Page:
United Way of Central Carolinas is, as one longtime supporter put it, in a pickle. It got that way by forgetting this simple fact: A nonprofit organization that raises every cent of its money from voluntary public contributions must have no higher priority than retaining the public's trust.
First, let's look at how United Way wound up in the brine. Then we'll offer a couple of suggestions about how to avoid another salty soaking in the future.
The current crisis of confidence arose when the public learned that not only was United Way paying CEO Gloria Pace King one of the highest salaries of anyone in a similar position in the country, but last year the board's compensation package for her totaled $1.2 million. It included an $822,000 payment into a pension plan that would pay her more than $200,000 a year in retirement – 60 percent of her pay.
Where does United Way's money come from? From thousands of generous area residents who respond to the annual appeal to help 91 agencies that provide valuable services to the community.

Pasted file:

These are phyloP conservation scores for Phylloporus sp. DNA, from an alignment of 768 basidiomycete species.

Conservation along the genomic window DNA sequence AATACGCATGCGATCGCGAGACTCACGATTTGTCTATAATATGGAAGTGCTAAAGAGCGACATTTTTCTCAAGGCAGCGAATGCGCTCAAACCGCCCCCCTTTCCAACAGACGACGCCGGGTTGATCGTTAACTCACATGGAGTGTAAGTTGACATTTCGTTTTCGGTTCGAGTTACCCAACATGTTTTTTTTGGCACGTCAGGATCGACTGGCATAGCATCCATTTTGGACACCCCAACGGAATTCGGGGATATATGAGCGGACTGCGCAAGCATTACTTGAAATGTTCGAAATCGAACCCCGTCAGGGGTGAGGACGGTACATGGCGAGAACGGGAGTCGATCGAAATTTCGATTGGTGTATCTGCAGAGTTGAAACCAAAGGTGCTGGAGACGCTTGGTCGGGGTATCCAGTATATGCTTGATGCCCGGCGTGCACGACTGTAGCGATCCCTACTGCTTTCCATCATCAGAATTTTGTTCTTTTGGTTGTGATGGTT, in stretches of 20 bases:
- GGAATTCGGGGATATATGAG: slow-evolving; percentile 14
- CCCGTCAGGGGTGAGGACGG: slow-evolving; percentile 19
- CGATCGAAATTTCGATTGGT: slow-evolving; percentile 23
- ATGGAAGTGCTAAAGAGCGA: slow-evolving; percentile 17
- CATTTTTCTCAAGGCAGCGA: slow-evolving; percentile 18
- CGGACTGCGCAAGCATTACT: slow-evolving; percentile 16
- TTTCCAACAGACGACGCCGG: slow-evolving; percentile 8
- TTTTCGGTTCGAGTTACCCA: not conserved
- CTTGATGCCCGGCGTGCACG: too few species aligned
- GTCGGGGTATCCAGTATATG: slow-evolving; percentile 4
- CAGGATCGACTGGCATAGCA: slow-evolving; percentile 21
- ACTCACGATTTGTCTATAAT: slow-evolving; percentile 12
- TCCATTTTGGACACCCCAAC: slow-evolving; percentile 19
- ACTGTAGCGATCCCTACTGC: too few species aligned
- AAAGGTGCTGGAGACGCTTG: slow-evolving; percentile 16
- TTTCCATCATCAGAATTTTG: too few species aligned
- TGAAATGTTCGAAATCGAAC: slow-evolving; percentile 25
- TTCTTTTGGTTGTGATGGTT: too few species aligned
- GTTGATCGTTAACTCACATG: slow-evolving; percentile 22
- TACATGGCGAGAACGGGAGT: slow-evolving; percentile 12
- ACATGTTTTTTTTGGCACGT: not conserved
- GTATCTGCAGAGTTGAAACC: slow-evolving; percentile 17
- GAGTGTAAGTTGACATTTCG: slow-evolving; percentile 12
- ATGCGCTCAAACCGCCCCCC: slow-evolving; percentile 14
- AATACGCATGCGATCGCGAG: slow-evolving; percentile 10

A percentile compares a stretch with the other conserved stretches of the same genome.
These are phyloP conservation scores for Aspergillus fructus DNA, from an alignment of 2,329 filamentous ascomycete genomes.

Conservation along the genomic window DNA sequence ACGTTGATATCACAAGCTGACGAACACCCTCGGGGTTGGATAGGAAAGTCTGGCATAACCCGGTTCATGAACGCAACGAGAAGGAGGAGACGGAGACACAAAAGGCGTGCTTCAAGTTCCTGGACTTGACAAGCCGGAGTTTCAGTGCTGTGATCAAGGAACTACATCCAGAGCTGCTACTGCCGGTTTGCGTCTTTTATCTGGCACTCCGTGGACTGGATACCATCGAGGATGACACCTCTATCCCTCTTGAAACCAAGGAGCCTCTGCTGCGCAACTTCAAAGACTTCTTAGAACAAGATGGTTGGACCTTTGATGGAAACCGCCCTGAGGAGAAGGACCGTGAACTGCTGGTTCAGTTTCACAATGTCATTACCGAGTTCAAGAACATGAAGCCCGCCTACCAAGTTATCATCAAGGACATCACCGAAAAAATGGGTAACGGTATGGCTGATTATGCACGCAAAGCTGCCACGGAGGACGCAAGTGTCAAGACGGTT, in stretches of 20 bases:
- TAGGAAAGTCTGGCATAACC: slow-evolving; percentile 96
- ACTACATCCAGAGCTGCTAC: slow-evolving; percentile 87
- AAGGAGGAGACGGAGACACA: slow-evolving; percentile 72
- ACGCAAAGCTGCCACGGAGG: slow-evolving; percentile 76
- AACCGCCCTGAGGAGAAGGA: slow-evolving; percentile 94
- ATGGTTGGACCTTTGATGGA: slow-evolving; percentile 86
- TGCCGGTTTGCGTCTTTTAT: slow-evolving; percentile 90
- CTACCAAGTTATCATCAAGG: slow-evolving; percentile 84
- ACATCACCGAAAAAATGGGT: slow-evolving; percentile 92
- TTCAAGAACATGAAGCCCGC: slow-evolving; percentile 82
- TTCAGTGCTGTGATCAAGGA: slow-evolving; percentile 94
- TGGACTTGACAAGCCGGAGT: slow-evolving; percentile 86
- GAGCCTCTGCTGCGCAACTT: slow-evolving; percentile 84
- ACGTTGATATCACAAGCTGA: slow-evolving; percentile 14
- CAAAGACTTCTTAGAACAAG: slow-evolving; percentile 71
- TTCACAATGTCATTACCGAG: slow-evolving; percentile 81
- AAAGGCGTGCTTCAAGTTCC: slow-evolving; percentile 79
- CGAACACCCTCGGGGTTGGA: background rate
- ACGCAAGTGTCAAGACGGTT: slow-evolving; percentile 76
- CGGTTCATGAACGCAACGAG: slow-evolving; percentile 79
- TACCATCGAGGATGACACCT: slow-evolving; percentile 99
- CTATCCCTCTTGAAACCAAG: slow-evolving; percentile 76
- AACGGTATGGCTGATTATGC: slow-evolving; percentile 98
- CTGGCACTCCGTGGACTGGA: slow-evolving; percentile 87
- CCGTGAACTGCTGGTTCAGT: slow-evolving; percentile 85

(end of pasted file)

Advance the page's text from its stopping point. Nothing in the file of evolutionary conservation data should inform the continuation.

When news of the CEO's hefty compensation package became public, many United Way supporters were shocked. They weren't alone. Most of the 60 or so members of the United Way board didn't know about it either. Some significant work of the board is done in small committees. Board members voted on the annual budget, but few of them were aware of the CEO's compensation and retirement plan. Members who checked board minutes for recent years say they found no mention of it.
The board has appointed attorney Robert Sink to head a committee to look into the way United Way does business and recommend reforms. Here are two we think are essential:
1. Remember that every dime United Way raises comes from voluntary donors. Detailed records of where that money goes should be available to any donor.
2. A 60-member board is not a working board, it's a convention. Either make the board smaller, or make sure information about all the actions taken in committees is given to all the board.